Flowers are attached to a railing close to Victoria Railway Station in Manchester, Britain, Wednesday, May 24, 2017, after Monday's suicide attack at an Ariana Grande concert. Britons will find armed troops at vital locations Wednesday after the official threat level was raised to its highest point. (AP Photo/Dave Thompson)

The Latest: No decision yet on Grande's London concerts

May 24, 2017 - 6:26 am

LONDON (AP) — The Latest on the suicide bombing at a pop concert in Manchester (all times local):

11:20 p.m.

Officials say no decision has been reached yet on whether to postpone planned London concerts by pop singer Ariana Grande.

The American pop singer's next two concerts are scheduled for Thursday and Friday night at London's 02 Arena.

Representatives of 02 Arena said Wednesday they are in contact with her promoters but haven't made a final decision. They say a decision will be made shortly.

Grande's concert in Manchester on Monday night was targeted by a suicide bomber who killed 22 people and wounded 64. The singer was not injured but said later she was "broken" by the attack.

___

11:05 a.m.

The head of Britain's domestic intelligence agency has canceled his attendance at an international anti-terrorism meeting.

MI5 chief Andrew Parker pulled out of the upcoming meeting in Berlin following the deadly attack on a pop concert in Manchester.

British authorities believe a suicide bomber carried out the attack that killed 22 and wounded dozens in the city in northwest England on Monday.

Germany's domestic intelligence agency confirmed Parker's cancellation to The Associated Press on Wednesday.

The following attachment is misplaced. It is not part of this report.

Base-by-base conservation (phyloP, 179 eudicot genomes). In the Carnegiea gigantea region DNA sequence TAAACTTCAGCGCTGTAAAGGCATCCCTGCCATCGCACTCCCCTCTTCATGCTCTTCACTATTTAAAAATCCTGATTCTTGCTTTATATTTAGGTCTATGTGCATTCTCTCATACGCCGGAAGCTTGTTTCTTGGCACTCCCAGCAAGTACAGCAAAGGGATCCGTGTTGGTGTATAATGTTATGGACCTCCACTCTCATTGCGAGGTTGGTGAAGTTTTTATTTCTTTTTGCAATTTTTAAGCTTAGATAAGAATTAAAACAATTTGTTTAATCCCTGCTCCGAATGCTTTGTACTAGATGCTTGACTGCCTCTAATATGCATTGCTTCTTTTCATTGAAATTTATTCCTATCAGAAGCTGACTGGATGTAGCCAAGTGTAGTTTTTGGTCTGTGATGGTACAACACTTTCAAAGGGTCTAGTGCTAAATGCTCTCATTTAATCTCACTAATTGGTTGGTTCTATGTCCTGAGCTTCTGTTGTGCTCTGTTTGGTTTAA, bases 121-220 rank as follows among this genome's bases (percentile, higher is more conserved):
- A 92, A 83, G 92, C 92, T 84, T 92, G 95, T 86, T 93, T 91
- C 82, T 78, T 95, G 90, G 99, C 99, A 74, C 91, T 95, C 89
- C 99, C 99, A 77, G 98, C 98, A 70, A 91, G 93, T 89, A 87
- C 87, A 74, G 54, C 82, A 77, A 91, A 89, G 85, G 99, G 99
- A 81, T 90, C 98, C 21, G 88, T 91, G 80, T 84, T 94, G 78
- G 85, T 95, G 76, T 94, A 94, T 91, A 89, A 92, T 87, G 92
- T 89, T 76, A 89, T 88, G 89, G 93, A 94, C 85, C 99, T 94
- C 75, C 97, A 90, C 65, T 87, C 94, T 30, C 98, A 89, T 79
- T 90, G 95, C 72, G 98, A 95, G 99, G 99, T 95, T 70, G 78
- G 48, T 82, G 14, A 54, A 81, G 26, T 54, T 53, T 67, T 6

The May 29 meeting in Berlin is titled "Western democracies' responses to the threat of Islamist terrorism" and also features senior intelligence officials and experts from Europe and Israel.

Parker's attendance at the meeting would have been a rare public appearance for the MI5 chief.

10:55 a.m.

Britain's defense ministry says the changing of the guard ceremony at Buckingham Palace has been cancelled so that police officers can be re-deployed in the wake of the Manchester concert attack.

The traditional ceremony at the palace in London is a major attraction that draws crowds of tourists.

Officials also announced Wednesday that the Palace of Westminster, which houses the British Parliament in London, will be closed to all without passes. That comes after Britain's national security threat level was raised to "critical," the highest level, following Monday's attack in Manchester.

All tours and events at Parliament were immediately cancelled until further notice.

___

10:35 a.m.

Police in Manchester say they have arrested three more men in connection with the suicide bombing at a pop concert that killed 22 people.

They said Wednesday the arrests had been made in the south of the city, where a day earlier a 23-year-old man was also arrested and a number of homes were searched.

Police are trying to establish if bomber Salman Abedi acted alone or whether there could be a risk of further attacks.

___

10:05 a.m.

Israel's defense minister says he doubts the devastating bombing in Manchester will have any impact on European counterterrorism tactics because of the continent's "politically correct" character.

Avigdor Lieberman says every bombing in Europe results in much talk, but little action. He told Israel's Army Radio Wednesday the problem is extremism among Muslim youths who are not integrated into society.

He said nothing will change until these residents are ready to adopt "universal, European values."

At least 22 people were killed in Monday evening's attack at an Ariana Grande concert. The bomber, Salman Abedi, was British-born and of Libyan descent. The official threat level in Britain has since been raised to its highest point.